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Grant number: FB-58229-15

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FB-58229-15

Regina A. Root
College of William and Mary (Williamsburg, VA 23186-0002)

The Conquest Imagined: The Tillett Tapestry and Post-Revolutionary Mexico

The so-called Tillett tapestry, with an estimated fifty-five million stitches and 106-feet in length, represents chronologically the conquest of Mexico from both indigenous and Spanish points of view. Completed in 1977, it was created by textile designer Leslie Tillett with the collaboration of hundreds of embroiderers in Mexico. This book-length project details the cultural history of this unique artifact, detailing its emergence from the art and textile design movements of post-revolutionary Mexico, the evolution from Tillett's own research and designs from the 1950s and 1960s, numerous border crossings, and its particular role as a tool for cultural diplomacy in the 1980s. Through archival research, oral interviews, analysis of the tapestry and hundreds of prints and paintings, this project represents the first, definitive study of the multivalent Tillett tapestry and opens up new areas of research in the cultural history of design and textile history.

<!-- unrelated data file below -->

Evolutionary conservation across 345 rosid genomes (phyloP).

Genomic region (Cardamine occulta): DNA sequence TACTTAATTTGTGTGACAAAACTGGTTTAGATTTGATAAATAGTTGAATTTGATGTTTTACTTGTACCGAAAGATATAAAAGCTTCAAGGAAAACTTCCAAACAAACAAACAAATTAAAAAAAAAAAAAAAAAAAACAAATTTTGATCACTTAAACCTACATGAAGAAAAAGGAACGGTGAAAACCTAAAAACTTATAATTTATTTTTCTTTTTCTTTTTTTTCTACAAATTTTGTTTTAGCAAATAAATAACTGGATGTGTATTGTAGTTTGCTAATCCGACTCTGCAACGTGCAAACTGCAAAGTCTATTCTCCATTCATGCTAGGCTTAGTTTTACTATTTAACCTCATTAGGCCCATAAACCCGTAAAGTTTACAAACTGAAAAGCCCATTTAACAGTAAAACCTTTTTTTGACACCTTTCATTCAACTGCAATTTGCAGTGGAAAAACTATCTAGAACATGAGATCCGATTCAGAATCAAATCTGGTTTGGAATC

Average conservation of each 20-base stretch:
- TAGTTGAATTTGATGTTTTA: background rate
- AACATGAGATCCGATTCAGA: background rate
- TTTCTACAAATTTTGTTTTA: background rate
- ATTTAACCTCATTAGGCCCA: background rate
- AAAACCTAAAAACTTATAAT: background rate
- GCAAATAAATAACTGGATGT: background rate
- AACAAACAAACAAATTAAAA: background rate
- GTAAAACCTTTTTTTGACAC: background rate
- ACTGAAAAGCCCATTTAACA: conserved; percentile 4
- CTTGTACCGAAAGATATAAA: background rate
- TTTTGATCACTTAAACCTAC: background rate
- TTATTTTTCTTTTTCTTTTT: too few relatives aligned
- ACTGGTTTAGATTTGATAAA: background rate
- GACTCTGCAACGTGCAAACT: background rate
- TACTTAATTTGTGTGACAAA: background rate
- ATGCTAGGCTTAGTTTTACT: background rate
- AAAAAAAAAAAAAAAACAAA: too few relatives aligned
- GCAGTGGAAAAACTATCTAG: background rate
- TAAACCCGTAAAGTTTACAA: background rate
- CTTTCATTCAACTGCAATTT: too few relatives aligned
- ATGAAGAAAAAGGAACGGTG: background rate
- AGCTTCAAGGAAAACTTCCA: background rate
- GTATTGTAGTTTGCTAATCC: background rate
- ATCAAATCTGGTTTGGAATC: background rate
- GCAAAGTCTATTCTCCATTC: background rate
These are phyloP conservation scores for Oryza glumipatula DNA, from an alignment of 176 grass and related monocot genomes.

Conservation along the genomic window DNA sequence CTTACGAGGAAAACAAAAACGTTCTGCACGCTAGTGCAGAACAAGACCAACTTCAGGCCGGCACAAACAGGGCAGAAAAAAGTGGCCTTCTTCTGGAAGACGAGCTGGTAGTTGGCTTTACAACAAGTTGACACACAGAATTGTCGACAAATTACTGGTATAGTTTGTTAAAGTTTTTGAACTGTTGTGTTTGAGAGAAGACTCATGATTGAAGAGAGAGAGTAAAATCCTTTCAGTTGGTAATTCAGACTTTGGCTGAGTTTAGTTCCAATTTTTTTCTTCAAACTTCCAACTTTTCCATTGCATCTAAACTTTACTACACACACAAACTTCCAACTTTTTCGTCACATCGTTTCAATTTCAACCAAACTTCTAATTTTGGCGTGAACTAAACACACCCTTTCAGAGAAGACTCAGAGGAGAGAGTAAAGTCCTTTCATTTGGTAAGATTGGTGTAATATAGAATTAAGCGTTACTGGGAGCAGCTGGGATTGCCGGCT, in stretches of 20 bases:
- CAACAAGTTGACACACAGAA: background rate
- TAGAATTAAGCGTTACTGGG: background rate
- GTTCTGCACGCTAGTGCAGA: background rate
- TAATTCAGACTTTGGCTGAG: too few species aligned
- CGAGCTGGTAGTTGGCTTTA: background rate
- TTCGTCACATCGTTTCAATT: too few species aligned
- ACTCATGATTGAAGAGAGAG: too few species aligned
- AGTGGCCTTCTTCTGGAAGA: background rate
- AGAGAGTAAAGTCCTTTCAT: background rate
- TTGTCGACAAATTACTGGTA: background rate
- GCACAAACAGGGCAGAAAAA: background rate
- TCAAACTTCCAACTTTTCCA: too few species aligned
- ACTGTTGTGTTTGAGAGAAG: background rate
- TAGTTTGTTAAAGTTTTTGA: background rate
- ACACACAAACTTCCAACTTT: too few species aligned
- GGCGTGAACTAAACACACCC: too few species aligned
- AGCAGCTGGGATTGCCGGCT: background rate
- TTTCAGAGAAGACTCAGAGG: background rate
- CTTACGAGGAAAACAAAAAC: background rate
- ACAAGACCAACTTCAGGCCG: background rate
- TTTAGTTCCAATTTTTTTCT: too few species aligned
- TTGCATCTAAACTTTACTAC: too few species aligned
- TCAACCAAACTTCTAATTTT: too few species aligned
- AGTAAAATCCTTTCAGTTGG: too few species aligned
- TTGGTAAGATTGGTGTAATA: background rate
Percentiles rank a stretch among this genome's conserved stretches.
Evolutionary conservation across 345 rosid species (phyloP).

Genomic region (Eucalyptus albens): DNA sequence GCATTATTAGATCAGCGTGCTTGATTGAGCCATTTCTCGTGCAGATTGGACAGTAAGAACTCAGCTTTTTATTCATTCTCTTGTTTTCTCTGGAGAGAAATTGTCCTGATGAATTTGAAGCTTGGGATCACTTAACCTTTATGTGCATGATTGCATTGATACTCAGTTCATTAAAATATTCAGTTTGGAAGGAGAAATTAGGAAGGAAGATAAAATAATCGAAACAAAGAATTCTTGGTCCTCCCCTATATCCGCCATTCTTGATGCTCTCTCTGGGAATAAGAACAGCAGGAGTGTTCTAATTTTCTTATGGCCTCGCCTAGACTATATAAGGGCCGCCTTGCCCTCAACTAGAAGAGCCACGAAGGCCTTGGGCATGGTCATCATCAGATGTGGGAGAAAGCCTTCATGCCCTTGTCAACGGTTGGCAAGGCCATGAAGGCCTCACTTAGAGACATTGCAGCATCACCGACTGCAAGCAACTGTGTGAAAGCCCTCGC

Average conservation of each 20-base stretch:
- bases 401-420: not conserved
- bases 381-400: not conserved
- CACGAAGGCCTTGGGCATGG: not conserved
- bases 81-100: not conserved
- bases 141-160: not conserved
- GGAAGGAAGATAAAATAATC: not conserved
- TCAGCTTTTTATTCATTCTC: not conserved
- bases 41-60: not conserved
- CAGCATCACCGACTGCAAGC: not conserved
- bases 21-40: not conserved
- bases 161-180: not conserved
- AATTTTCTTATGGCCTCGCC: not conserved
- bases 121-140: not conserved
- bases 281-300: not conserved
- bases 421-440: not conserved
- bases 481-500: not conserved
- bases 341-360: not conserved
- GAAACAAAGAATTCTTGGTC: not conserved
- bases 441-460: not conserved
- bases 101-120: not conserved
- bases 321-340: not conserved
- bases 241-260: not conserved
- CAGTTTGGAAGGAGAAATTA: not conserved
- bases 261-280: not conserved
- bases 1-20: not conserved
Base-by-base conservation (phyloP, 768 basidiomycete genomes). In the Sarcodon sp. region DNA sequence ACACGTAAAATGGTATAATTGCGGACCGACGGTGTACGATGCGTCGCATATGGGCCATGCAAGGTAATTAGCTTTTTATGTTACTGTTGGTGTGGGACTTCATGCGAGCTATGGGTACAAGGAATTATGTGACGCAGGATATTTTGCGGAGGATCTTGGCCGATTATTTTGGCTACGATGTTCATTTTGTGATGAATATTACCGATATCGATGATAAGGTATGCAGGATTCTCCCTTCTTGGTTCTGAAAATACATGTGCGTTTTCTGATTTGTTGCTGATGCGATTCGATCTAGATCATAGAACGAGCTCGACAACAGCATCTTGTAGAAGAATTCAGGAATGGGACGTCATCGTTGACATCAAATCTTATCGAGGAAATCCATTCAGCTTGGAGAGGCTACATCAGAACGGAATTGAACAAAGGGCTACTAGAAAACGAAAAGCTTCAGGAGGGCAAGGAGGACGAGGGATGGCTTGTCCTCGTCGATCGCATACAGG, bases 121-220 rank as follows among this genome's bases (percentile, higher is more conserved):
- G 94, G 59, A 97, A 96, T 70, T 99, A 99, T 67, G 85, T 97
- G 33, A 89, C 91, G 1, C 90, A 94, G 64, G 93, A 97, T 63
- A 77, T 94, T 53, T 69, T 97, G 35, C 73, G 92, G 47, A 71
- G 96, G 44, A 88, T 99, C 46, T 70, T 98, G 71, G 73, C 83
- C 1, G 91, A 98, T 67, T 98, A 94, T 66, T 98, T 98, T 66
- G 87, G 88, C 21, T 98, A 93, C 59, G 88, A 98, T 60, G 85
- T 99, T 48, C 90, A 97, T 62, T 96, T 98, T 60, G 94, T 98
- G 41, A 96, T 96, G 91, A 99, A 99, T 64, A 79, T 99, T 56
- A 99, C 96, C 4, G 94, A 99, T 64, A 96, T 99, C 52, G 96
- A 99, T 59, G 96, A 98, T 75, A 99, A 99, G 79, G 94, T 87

[Grant products][Media coverage]

Project fields:
Arts, General; Cultural History; Interdisciplinary Studies, Other

Program:
Fellowships for College Teachers and Independent Scholars

Division:
Research Programs

Total amounts:
$50,400 (approved)
$50,400 (awarded)

Grant period:
1/1/2016 – 12/31/2016